For a copy of Pat's Powerpoint slides and a download of his data sets, go to When developing these one-hour educational sessions, our
presenters often draw valuable material from Stat-Ease DOE workshops. Attendance may be limited, so sign up as soon as you see your way clear by contacting our Communications Specialist, Karen, via . If you can be accommodated, she will send you the link for the WebConnect and dial-in for ConferenceNow voice via telephone (toll-free access extends worldwide, but not to all countries).


9. Reader Response: Corrected total sums of squares in ANOVA

-----Original Response-----
From: Dr. Nico Laubscher, South Africa (formerly a Professor in the Department of Statistics at University of Stellenbosch)
Re: June's DOE FAQ Alert #2 FAQ. What is the applied use of "Corrected Total" in the analysis of variance (ANOVA) table? (See

"Dear Mark,
I think you are pretty close in your assessment. In the pre- computer age it was relatively easy to compute (even by an electrical calculator such as the Marchant or Friden) the total sum of squares as well as the correction factor N(Y-bar)^2. All you then have to do is to subtract the "correction factor" and get the SSQ of deviations from the overall mean. The latter was then known as the corrected SSQ. See Box Hunter & Hunter, "Statistics for Experimenters" (1978), page 172.* It was called the corrected total SSQ in contrast to the raw SSQ. Frank Yates told me a long time ago, at Rothamsted in 1967, that many years before that time it took them 3 months on one occasion to compute the inverse of a 30 x 30 matrix! Today's statisticians have no idea how tough it was in those years. Thanks for an always interesting e-newsletter.
*PS. I could not find reference to Corrected SSQ in BHH2."

(Nico was featured in the last page of our May 2004 Stat-Teaser newsletter in a "Spotlight on South Africa." It pictures him and a majestic lion he shot (with a camera!) at Kruger National Park. See this posted at


10. Events Alert: Need a speaker on DOE?

Click for a list of upcoming appearances by Stat-Ease professionals. We hope to see you sometime in the near future!

P.S. Do you need a speaker on DOE for a learning session within your company or technical society at regional, national, or even international levels? If so, contact me. It may not cost you anything if Stat-Ease has a consultant close by, or if a web conference will be suitable. However, for presentations involving travel, we appreciate reimbursements for airfare, hotel and meals — expenses only. In any case, it never hurts to ask Stat-Ease for a speaker on this topic. Contact if you have an event coming up with an open slot for a presentation.


11. Workshop Alert: See when and where to learn about DOE

Seats are filling fast for the following DOE classes. If possible, enroll at least 4 weeks prior to the date so your place can be assured. However, do not hesitate to ask whether seats remain on classes that are fast approaching!

—> Experiment Design Made Easy (EDME)
(Detailed at
> August 19-21 (Minneapolis, MN)
> September 30 through October 2 (Philadelphia, PA)

—> Response Surface Methods for Process Optimization (RSM)
> September 23-25 (Minneapolis)

—> Mixture Design for Optimal Formulations (MIX)
> October 21-23 (Minneapolis)

—> DOE for DFSS: Variation by Design (DDFSS)
> November 11-12 (Minneapolis)

—> Designed Experiments for Life Sciences (DELS)
> November 18-20 (Minneapolis)

See for complete schedule and site information on all Stat-Ease workshops open to the public. To enroll, click the "register online" link on our web site or call Elicia at 612.746.2038. If spots remain available, bring along several colleagues and take advantage of quantity discounts in tuition. Or, consider bringing in an expert from Stat-Ease to teach a private class at your site.*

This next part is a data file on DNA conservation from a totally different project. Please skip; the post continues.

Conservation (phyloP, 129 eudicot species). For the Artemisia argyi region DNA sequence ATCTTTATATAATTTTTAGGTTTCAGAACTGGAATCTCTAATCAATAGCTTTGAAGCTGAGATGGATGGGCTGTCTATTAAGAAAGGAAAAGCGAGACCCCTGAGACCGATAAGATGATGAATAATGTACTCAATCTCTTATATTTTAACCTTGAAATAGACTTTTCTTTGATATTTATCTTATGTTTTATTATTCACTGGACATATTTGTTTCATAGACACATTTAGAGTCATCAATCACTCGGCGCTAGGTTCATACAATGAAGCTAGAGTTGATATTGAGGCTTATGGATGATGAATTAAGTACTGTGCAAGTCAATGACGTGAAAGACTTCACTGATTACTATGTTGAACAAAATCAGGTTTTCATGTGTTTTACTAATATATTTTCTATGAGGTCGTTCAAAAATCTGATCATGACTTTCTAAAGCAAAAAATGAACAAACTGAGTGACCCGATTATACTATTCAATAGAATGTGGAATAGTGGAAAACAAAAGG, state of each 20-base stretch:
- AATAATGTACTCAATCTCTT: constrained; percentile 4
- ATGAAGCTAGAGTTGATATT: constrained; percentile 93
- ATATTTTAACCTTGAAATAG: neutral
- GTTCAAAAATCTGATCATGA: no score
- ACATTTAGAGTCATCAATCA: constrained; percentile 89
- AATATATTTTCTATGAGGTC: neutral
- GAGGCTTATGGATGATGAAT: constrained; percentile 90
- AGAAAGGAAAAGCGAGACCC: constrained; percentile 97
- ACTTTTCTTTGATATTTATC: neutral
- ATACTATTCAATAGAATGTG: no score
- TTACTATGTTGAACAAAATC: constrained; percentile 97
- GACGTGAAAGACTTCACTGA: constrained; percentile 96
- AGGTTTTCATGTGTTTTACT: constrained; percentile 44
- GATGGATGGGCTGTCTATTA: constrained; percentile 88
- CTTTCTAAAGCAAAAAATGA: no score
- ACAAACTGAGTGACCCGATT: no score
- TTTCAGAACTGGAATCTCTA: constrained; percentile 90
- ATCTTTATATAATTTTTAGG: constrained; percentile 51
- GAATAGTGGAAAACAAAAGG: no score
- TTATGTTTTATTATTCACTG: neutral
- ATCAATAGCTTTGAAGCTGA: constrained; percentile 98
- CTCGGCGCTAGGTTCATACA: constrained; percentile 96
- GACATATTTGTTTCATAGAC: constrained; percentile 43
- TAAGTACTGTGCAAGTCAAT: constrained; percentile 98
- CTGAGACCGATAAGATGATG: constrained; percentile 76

*Once you achieve a critical mass of about 6 students, it becomes very economical to sponsor a private workshop, which is most convenient and effective for your staff. For a quote, e-mail


I hope you learned something from this issue. Address your general questions and comments to me at:




Mark J. Anderson, PE, CQE
Principal, Stat-Ease, Inc. (
2021 East Hennepin Avenue, Suite 480
Minneapolis, Minnesota 55413 USA

PS. Quote for the month — message on statistician's voicemail:

"Hello, this is probably 314-1592, yes, the house of the famous statistician. I'm probably not at home, or not wanting to answer the phone, most probably the latter, according to my latest calculations. Supposing that the universe doesn't end in the next 30 seconds, the odds of which I'm still trying to calculate, you can leave your name, phone number, and message, and I'll probably phone you back. So far the probability of that is about 0.645. Have a nice day."
—Alan Silverstein

Trademarks: Stat-Ease, Design-Ease, Design-Expert and Statistics Made Easy are registered trademarks of Stat-Ease, Inc.

Acknowledgements to contributors:
—Students of Stat-Ease training and users of Stat-Ease software
—Stat-Ease consultants Pat Whitcomb, Shari Kraber and Wayne Adams (see for resumes)
—Statistical advisor to Stat-Ease: Dr. Gary Oehlert (
—Stat-Ease programmers, especially Tryg Helseth and Neal Vaughn (
—Heidi Hansel, Stat-Ease marketing director, and all the remaining staff


Interested in previous FAQ DOE Alert e-mail newsletters?
To view a past issue, choose it below.

#1 Mar 01, #2 Apr 01, #3 May 01, #4 Jun 01, #5 Jul 01 , #6 Aug 01, #7 Sep 01, #8 Oct 01, #9 Nov 01, #10 Dec 01, #2-1 Jan 02, #2-2 Feb 02, #2-3 Mar 02, #2-4 Apr 02, #2-5 May 02, #2-6 Jun 02, #2-7 Jul 02, #2-8 Aug 02, #2-9 Sep 02, #2-10 Oct 02, #2-11 Nov 02, #2-12 Dec 02, #3-1 Jan 03, #3-2 Feb 03, #3-3 Mar 03, #3-4 Apr 03, #3-5 May 03, #3-6 Jun 03, #3-7 Jul 03, #3-8 Aug 03, #3-9 Sep 03 #3-10 Oct 03, #3-11 Nov 03, #3-12 Dec 03, #4-1 Jan 04, #4-2 Feb 04, #4-3 Mar 04, #4-4 Apr 04, #4-5 May 04, #4-6 Jun 04, #4-7 Jul 04, #4-8 Aug 04, #4-9 Sep 04, #4-10 Oct 04, #4-11 Nov 04, #4-12 Dec 04, #5-1 Jan 05, #5-2 Feb 05, #5-3 Mar 05, #5-4 Apr 05, #5-5 May 05, #5-6 Jun 05, #5-7 Jul 05, #5-8 Aug 05, #5-9 Sep 05, #5-10 Oct 05, #5-11 Nov 05, #5-12 Dec 05, #6-01 Jan 06, #6-02 Feb 06, #6-03 Mar 06, #6-4 Apr 06, #6-5 May 06, #6-6 Jun 06, #6-7 Jul 06, #6-8 Aug 06, #6-9 Sep 06, #6-10 Oct 06, #6-11 Nov 06, #6-12 Dec 06, #7-1 Jan 07, #7-2 Feb 07, #7-3 Mar 07, #7-4 Apr 07, #7-5 May 07, #7-6 Jun 07, #7-7 Jul 07, #7-8 Aug 07, #7-9 Sep 07, #7-10 Oct 07, #7-11 Nov 07, #7-12 Dec 07, #8-1 Jan 08, #8-2 Feb 08, #8-3 Mar 08, #8-4 Apr 08, #8-5 May 08, #8-6 June 08, #8-7 July 08, #8-8 August 08 (see above)